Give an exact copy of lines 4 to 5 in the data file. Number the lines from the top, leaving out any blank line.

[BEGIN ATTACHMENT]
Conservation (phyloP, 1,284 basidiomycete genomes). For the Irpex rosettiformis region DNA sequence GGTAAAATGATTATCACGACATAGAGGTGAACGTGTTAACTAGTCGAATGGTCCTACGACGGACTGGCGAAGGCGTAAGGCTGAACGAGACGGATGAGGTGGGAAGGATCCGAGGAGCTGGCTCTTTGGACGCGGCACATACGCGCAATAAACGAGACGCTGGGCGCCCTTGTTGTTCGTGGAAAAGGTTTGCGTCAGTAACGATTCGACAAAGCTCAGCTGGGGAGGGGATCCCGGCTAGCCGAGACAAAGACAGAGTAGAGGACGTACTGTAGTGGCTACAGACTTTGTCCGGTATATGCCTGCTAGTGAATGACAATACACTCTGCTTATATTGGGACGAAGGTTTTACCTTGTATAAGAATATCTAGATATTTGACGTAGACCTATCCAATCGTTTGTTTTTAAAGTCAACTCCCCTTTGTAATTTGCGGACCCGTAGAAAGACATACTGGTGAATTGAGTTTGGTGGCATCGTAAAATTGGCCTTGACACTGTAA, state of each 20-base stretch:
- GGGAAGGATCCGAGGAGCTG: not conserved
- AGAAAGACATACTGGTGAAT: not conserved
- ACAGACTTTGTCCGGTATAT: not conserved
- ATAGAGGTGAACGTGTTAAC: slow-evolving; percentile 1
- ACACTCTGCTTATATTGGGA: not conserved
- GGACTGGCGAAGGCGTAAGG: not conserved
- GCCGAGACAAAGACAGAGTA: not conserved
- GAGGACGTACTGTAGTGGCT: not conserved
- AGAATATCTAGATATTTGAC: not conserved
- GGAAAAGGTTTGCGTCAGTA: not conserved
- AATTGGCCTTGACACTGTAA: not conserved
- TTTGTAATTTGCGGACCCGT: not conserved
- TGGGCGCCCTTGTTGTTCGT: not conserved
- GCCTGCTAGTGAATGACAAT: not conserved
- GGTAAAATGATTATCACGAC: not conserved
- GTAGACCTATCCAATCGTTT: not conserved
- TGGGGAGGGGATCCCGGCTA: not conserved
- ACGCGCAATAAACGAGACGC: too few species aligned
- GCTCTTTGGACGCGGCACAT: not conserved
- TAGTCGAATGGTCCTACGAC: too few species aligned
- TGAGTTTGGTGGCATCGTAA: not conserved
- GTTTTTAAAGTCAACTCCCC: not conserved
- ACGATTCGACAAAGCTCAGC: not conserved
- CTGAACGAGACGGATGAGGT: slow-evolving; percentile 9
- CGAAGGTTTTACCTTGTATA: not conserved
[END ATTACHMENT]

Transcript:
- ACAGACTTTGTCCGGTATAT: not conserved
- ATAGAGGTGAACGTGTTAAC: slow-evolving; percentile 1